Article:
Death Row 'Not-a Pimp' McCoy Kicked out by Angry Mother
Hawaii: Weddings Cost More Than Any Other State
Insiders: We Really Don’t Need to Fix Cost of Living, Just Pretend
HPR: … Hawaii's high cost of living has been getting a lot of attention in recent weeks. State leaders like Gov. David Ige, House Speaker Scott Saiki and Senate President Ron Kochi have made lowering the cost of living a major focus of the 2020 legislative session.
Republican and Democratic lawmakers from both chambers have assembled a package of measures aimed at lowering the cost of housing and childcare and raising the minimum wage to keep Hawaii residents from moving away.
But how much lower would prices need to go to produce the desired result? …
Regional Price Parity figures from the federal Bureau of Economic Analysis show that $100 gets you less in Hawaii than any other state.
In a UHERO analysis of the data, Fulekey says that bottom ranking is unlikely to change much. Hawaii’s geographic isolation drives up the price of everything from building materials to food. That same isolation also decreases competition from other businesses, leading to higher prices.
Higher wages could offset high prices, but per capita personal income in Hawaii is currently only 2.5 percent above the national average, far below the price differential.
Those two factors give Hawaii residents the 4th lowest purchasing power in the country, when compared to other states. For Honolulu residents, the picture is no better when looking at metrics for the metropolitan area.
All that makes lowering the cost of living a heavy lift for public officials. But Fulekey says human factors like proximity to family and nice weather can make higher costs worth it to a point.
“Hawaii is a desirable location, so people are willing to give up some purchasing power in exchange for living in paradise…So once these incentives to move away decreases, the outmigration will stop,” Fulekey told HPR.
He cautioned that Hawaii will very likely still have higher prices than the U.S. mainland. States popular with Hawaii ex-pats like Oregon, Texas, and Nevada have price parities just below the national average.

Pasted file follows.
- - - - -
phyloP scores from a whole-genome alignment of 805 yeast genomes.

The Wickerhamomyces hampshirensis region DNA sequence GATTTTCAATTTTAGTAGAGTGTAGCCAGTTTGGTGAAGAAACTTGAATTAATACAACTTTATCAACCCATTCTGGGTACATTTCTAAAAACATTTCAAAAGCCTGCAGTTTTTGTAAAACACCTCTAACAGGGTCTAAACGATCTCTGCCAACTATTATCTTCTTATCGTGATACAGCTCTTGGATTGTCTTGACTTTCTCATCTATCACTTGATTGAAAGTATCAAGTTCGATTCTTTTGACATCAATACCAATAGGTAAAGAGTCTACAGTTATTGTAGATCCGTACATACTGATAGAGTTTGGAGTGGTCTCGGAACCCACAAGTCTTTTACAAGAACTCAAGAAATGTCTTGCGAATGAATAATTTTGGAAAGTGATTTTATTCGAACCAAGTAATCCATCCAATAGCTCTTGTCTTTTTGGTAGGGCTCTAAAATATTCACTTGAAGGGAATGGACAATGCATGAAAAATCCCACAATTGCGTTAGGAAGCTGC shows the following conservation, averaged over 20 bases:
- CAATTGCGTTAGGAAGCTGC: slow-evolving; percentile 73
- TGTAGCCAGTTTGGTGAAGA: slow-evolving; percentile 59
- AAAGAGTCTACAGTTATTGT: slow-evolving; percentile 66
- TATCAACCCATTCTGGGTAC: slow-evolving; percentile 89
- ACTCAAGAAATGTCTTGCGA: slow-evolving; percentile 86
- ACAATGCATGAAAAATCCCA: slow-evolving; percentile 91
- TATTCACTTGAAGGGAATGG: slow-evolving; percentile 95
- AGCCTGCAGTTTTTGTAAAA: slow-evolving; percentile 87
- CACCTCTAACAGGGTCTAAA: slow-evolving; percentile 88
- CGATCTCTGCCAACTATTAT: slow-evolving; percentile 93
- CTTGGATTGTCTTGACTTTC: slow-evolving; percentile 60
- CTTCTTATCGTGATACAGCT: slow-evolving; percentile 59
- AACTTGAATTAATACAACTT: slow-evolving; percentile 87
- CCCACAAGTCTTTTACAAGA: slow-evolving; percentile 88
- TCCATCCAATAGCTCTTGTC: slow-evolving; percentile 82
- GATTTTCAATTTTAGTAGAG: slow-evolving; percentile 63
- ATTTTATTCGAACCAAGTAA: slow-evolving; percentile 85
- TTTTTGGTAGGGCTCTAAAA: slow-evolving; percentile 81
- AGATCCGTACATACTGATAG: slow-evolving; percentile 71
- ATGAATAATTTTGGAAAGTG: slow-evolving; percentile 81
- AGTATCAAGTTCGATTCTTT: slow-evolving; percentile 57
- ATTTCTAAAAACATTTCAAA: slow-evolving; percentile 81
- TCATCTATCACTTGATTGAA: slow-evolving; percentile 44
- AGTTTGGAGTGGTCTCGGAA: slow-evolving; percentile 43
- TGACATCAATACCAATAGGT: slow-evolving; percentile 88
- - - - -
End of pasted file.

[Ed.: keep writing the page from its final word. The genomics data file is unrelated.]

But Hawaii may not need to match them to tip the scales on population decline….
read … Major Decrease In Hawaii’s Cost Of Living Unlikely, But A Little May Be Enough
Guidelines proposed for legalization of stun guns
SA: … Hawaii’s law tightly restricting possession of electric “stun guns” is being challenged in court as an alleged infringement on people’s Second Amendment rights, and state Attorney General Clare Connors is now proposing lawmakers strike it from the law books and adopt a new system to regulate privately owned electric guns such as Tasers.
It is unclear whether the new law would allow the owners of stun guns to carry them in public. Krishna Jayaram, special assistant to Connors, said in a written statement that the Attorney General’s Office will work with state lawmakers to decide that issue.
House Bill 2292 and Senate Bill 2848 are an attempt to bring Hawaii law into compliance with a U.S. Supreme Court decision in 2016 called Caetano v. Massachusetts.
In that case the U.S. Supreme Court rejected a decision by the Supreme Judicial Court of Massachusetts that upheld Massachusetts’ ban on private ownership of stun guns. The Massachusetts court later struck down the Massachusetts stun-gun ownership ban entirely.
According to the Hawaii Attorney General’s Office, the U.S. Supreme Court decision in Caetano “raised the question of the constitutionality of a complete ban on electric guns,” and a Hawaii case called Roberts v. Ballard is now pending in U.S. District Court and seeks to strike down the Hawaii law.
In that case Andrew Namiki Roberts is suing the state, claiming that Hawaii’s law restricting ownership of stun guns to law enforcement officers, the military and weapons dealers violates Roberts’ constitutional rights.
Roberts, a citizen of the United Kingdom, is a photographer and director of the Hawaii Firearms Coalition, and says he wants to acquire a stun gun or Taser and carry it for self-defense….
Related: Lawsuit: Hawaii Taser Ban is Unconstitutional
read … Guidelines proposed for legalization of stun guns
Gun Control Bills on the Move
SA: … House Bill 1600 would repeal a provision in state law that allows certain firearms to be loaned out for up to 15 days for in-state use, and up to 75 days for use outside the state, “thereby allowing the lending of firearms to persons who are not subject to a background check and other firearm permit requirements.”…
House Bill 1736 would limit possession and use of “high capacity” magazines, capable of holding more than 10 rounds, to law enforcement officers. Current law prohibits the use of these magazines with pistols but not with long guns, such as rifles or shotguns. The National Rifle Association opposes this measure, contending that it violates the Second Amendment rights….